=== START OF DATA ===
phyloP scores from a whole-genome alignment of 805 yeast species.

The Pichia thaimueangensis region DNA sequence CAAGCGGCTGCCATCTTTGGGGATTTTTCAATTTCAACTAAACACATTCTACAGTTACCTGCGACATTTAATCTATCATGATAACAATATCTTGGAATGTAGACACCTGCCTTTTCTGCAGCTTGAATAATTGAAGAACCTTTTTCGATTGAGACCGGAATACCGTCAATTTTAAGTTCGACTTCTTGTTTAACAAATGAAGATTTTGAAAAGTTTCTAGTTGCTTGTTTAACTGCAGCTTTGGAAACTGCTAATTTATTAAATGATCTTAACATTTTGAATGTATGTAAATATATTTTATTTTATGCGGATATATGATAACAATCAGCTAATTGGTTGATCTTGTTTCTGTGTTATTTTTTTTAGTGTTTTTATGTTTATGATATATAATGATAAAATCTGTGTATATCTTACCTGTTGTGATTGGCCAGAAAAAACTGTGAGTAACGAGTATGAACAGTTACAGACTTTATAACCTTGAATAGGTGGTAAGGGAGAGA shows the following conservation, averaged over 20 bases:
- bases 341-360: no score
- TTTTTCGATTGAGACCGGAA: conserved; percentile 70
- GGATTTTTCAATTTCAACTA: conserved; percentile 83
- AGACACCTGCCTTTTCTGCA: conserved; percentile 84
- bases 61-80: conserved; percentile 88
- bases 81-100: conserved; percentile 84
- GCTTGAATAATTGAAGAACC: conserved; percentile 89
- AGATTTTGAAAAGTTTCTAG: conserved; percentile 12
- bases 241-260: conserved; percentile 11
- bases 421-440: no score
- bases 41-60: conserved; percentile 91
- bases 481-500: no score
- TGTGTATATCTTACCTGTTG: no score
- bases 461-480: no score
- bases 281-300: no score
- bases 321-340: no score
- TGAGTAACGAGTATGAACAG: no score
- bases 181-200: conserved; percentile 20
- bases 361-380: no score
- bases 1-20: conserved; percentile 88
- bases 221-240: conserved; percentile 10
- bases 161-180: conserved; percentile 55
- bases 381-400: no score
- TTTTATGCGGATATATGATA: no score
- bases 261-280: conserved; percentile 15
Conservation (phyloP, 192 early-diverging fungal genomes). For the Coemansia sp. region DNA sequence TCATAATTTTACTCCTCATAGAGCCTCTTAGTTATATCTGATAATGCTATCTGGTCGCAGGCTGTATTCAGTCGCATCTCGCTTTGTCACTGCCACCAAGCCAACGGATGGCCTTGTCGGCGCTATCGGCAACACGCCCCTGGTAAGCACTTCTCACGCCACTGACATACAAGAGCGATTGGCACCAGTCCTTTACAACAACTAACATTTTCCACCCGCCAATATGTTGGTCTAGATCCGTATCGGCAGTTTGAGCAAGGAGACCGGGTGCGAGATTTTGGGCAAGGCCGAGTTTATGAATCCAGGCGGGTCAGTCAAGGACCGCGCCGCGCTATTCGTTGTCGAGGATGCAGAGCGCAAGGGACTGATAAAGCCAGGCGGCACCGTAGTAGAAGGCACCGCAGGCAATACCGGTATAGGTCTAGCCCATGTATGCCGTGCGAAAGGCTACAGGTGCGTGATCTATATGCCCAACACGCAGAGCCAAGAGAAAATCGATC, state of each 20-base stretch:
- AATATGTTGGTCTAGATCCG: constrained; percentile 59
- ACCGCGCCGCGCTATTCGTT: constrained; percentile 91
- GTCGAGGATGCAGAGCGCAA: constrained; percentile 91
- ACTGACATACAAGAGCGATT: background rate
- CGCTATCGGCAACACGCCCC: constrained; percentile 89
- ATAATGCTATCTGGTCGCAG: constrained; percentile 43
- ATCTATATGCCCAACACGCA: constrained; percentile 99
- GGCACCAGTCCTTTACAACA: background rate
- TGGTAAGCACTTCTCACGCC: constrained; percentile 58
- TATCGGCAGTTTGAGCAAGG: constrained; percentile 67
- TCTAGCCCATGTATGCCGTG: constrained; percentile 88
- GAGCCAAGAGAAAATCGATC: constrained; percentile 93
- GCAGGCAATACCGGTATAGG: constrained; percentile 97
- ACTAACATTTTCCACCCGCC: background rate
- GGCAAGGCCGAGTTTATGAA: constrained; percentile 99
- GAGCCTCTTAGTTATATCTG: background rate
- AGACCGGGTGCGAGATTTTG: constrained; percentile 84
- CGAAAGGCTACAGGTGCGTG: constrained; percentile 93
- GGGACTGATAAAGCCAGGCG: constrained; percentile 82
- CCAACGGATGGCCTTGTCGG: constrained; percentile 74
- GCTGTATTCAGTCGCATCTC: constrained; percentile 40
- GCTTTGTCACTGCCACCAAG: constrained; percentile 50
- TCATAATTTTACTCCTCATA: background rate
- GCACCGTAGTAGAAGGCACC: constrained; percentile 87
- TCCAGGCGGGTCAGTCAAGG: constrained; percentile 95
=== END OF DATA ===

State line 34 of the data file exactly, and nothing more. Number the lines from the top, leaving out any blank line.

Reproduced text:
- ATAATGCTATCTGGTCGCAG: constrained; percentile 43